Healthy people can experience health problems through breathing in polluted air. It is more noticeable whilst taking exercise or other outdoor activities. Very often, the effects are directly related to your present state of health. Some of these problems may include aggravated cardiovascular and respiratory illnesses and increased stress to the lungs and heart because they have to work harder to get the oxygen they need. Cell damage in the respiratory tracts can also occur. Prolonged exposure accelerates the ageing of the lungs leading to loss of lung capacity and decreased function. The body is at greater risk to illnesses such as asthma, bronchitis, emphysema, and possibly cancer.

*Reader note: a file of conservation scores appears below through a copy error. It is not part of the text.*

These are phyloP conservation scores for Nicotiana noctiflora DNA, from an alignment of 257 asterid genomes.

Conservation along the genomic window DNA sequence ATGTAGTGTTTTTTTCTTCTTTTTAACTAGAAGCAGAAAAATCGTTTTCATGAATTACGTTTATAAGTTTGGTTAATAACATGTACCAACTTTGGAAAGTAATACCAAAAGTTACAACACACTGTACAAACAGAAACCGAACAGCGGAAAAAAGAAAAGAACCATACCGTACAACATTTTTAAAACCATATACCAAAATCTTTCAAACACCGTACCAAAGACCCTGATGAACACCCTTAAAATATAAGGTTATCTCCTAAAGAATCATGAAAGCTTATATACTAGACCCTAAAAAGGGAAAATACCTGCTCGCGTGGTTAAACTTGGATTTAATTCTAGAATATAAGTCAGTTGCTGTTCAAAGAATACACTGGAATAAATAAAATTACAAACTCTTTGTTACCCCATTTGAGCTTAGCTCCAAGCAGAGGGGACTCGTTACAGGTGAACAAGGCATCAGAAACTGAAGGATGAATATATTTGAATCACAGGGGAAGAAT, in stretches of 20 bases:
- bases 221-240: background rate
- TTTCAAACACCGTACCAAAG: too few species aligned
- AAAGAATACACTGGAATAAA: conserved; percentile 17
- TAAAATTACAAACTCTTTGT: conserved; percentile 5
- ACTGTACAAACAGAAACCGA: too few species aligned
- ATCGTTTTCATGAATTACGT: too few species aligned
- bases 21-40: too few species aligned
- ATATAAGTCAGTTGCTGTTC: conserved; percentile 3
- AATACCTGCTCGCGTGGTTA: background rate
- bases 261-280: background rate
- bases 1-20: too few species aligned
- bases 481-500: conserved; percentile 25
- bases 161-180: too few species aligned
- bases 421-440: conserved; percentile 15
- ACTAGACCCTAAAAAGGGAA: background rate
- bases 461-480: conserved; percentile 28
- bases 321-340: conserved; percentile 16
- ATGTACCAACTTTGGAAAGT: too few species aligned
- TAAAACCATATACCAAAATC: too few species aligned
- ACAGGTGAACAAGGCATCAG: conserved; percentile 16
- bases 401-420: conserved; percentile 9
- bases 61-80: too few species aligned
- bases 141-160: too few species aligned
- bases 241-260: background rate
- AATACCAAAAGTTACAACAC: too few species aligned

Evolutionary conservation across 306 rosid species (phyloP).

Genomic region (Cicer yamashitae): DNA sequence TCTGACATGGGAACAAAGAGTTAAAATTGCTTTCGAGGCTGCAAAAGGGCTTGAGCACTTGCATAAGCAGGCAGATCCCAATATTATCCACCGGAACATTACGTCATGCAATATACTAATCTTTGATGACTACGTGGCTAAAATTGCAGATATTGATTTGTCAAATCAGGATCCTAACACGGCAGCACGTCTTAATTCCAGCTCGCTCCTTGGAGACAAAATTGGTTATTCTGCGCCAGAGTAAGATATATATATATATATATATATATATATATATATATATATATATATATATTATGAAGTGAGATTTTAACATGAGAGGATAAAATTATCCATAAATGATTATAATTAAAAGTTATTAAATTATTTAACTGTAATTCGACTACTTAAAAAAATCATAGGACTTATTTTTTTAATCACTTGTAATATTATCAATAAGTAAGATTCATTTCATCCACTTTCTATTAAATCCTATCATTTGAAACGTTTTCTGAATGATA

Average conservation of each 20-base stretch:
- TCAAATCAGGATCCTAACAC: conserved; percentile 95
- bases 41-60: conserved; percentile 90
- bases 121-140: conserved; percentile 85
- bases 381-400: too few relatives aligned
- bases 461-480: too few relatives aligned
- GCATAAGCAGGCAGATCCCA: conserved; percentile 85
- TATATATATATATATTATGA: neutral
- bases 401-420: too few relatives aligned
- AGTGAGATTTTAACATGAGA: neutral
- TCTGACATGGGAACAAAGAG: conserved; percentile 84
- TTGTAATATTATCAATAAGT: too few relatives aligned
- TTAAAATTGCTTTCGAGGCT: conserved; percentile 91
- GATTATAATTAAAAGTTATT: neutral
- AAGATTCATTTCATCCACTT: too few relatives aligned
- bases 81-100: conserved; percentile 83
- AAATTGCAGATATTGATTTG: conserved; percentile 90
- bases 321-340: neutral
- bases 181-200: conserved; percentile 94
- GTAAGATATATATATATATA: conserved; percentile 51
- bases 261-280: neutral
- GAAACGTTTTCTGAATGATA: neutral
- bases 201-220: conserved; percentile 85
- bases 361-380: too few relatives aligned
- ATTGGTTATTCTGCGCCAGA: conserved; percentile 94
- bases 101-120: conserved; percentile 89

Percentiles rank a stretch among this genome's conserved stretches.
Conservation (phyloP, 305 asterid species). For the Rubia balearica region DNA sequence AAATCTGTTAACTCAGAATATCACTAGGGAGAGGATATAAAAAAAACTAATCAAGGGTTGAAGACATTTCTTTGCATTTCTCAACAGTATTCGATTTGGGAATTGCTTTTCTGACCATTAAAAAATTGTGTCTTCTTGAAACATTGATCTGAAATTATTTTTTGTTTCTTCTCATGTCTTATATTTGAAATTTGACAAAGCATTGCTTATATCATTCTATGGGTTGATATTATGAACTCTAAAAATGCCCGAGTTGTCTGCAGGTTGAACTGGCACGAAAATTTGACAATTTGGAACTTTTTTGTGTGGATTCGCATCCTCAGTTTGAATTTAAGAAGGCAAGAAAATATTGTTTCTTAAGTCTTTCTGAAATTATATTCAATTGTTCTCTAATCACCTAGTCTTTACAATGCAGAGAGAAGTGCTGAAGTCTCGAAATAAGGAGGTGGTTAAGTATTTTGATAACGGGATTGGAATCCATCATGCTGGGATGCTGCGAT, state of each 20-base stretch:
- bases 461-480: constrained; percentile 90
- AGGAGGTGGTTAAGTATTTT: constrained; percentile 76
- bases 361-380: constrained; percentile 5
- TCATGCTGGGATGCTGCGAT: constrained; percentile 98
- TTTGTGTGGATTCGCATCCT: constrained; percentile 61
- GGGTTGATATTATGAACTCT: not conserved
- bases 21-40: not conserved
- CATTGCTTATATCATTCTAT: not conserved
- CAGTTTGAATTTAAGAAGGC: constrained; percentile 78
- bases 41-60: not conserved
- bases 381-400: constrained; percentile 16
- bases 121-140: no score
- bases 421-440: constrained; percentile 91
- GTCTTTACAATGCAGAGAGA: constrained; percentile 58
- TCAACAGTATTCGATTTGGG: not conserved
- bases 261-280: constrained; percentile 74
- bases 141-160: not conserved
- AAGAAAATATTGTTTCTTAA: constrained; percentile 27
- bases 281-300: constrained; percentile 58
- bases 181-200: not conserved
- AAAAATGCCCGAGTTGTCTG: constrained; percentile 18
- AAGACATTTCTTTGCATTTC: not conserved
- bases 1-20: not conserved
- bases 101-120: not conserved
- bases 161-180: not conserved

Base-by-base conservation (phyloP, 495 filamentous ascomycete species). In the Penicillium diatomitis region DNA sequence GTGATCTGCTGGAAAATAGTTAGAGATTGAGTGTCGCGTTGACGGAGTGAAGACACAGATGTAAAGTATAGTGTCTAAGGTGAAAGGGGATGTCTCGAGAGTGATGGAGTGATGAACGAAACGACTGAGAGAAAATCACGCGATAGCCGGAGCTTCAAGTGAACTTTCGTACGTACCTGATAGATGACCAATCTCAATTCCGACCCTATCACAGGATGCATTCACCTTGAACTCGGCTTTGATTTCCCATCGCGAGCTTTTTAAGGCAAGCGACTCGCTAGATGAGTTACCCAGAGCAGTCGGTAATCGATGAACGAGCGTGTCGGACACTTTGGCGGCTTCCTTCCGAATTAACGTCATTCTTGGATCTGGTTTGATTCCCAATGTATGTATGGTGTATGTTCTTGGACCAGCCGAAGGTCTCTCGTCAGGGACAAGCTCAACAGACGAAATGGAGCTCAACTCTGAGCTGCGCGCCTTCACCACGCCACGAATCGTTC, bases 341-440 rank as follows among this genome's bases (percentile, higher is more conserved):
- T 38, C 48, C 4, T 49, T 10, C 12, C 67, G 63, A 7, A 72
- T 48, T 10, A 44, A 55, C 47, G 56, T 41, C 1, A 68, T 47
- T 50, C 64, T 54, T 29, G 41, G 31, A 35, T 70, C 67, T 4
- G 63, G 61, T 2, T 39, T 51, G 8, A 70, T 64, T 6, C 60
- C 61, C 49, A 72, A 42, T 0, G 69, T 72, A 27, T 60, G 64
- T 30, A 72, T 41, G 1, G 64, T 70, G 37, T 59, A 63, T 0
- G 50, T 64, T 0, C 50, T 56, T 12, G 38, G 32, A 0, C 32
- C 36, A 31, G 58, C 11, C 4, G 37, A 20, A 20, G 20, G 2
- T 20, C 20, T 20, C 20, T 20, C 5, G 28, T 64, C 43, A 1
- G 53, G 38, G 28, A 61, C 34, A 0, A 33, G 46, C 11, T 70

The groups of people more susceptible to respiratory problems are those with existing medical conditions, pregnant women, outdoor workers, seniors and children under the age of 14 years.
Exposure to Particulate Matter (both PM2.5 and PM10) is detrimental to health. This pollutant can be very complex and contain a myriad of substances, such as soot, tyre rubber, metals, nitrates, sulphates, dust particles and water. Because of the microscopic size of these particulates, they can travel deep unto the lung tissue as far as the alveoli which are found at the base of the bronchial tubes. From here they can enter the bloodstream and eventually reach the heart.